How Do Doctors Diagnose Cirrhosis?

Bhavna Singh   by Bhavna Singh, MS, Biotechnology    Last updated on May 17, 2018,

diagnosis of cirrhosis

 

Cirrhosis Diagnosis

The normal functioning of liver is affected by cirrhosis. The diagnosis of a patient suspected with liver cirrhosis starts with detailed medical history. This identifies the presence of any risk factors that make the person more susceptible to cirrhosis.

For diagnosis, the doctor may do a physical exam and ask about the medical history of the patient. The doctor may also ask about symptoms and rule out the possibility of any other problem. Most often blood tests and imaging tests are done to diagnose cirrhosis.

A biopsy is another option suggested by the doctors as it can detect cirrhosis. Doctors will also try to rule out other conditions that may affect the liver to confirm the disease.

What are the tests and methods for diagnosis of cirrhosis?

Following are the techniques and procedures commonly suggested:

  • Medical History of patient
  • Physical examination
  • Blood test to check liver function
  • Blood test to check inflammation
  • Diagnostic tests for cirrhosis
  • Imaging test
  • Liver Biopsy
  • Other tests for cirrhosis

Medical History

A person suffering from cirrhosis shows certain symptoms like fatigue, weakness and weight loss. In addition, recurring infections and low sexual drive are common in people suffering from this condition.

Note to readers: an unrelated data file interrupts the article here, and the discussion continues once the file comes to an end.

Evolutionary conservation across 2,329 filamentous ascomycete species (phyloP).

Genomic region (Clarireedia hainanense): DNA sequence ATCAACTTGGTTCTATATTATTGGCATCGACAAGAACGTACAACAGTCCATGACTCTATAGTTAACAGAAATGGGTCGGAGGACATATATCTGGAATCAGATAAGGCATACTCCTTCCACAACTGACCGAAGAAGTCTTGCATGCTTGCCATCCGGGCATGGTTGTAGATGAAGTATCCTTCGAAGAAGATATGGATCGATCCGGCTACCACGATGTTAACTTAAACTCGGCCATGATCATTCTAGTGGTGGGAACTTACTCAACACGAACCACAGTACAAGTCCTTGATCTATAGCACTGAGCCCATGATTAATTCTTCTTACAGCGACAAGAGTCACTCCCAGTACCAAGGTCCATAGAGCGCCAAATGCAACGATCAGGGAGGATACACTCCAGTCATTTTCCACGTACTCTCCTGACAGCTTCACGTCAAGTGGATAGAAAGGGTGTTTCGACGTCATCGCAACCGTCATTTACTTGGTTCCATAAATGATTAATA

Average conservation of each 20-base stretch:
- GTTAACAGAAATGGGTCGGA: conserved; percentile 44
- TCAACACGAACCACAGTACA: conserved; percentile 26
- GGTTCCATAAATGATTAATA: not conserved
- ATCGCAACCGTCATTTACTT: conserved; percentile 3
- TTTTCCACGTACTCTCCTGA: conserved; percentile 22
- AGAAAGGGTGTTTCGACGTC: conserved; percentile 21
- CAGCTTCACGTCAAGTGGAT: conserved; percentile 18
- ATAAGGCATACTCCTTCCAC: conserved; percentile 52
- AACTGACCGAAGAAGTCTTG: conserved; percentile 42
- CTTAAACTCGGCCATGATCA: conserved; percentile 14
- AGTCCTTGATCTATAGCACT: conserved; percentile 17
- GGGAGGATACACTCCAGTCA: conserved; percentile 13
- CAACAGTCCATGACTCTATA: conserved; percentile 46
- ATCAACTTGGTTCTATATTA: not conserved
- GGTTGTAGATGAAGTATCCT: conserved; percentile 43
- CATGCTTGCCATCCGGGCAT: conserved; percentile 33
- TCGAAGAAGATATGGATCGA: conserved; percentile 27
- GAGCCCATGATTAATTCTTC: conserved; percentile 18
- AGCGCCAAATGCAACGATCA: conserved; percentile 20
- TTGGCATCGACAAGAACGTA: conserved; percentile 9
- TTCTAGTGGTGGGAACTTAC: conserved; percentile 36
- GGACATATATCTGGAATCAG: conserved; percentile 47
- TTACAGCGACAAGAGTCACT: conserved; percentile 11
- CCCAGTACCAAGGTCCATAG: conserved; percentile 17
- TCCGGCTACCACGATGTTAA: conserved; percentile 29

The person may also have blood in vomiting and brown-black stool. The doctor may ask certain questions related to it for diagnosis.  By analyzing the medical history and symptoms of the patient, a doctor can diagnose cirrhosis.  Read more about cirrhosis symptoms.

All forms of chronic liver diseases have a potential to turn into cirrhosis. Any history of such past disease should be openly discussed with the doctor to rule out any possibility of cirrhosis.

Metabolic syndromes like diabetes and obesity are also taken into consideration. Information regarding past medical history of the patient helps the doctor to identify any hepatotoxic drug that might be used by the patient.

Physical examination

A variety of physical features related to cirrhosis is observed in detailed physical examination by the healthcare professional. These may be sometimes specific to the causative agent. Following are some of them:

  • White nails
  • Bruising
  • Finger clubbing
  • Cholesterol deposits
  • Spider angiomata (Spider web-like veins under skin)
  • Yellowing of eyes and skin
  • Tender and firm enlarged breast bud
  • Testicular atrophy (shrinkage) in men
  • Loss of secondary sexual hair in men
  • Breast atrophy (shrinkage) in women

The doctor may start the diagnosis with above-mentioned physical symptoms.

Blood Tests to check your liver function

The liver works in the production and breakdown of many substances. The level of certain chemicals that are produced in the liver can be measured to know about the working of the liver. Following substances are measured using a blood test: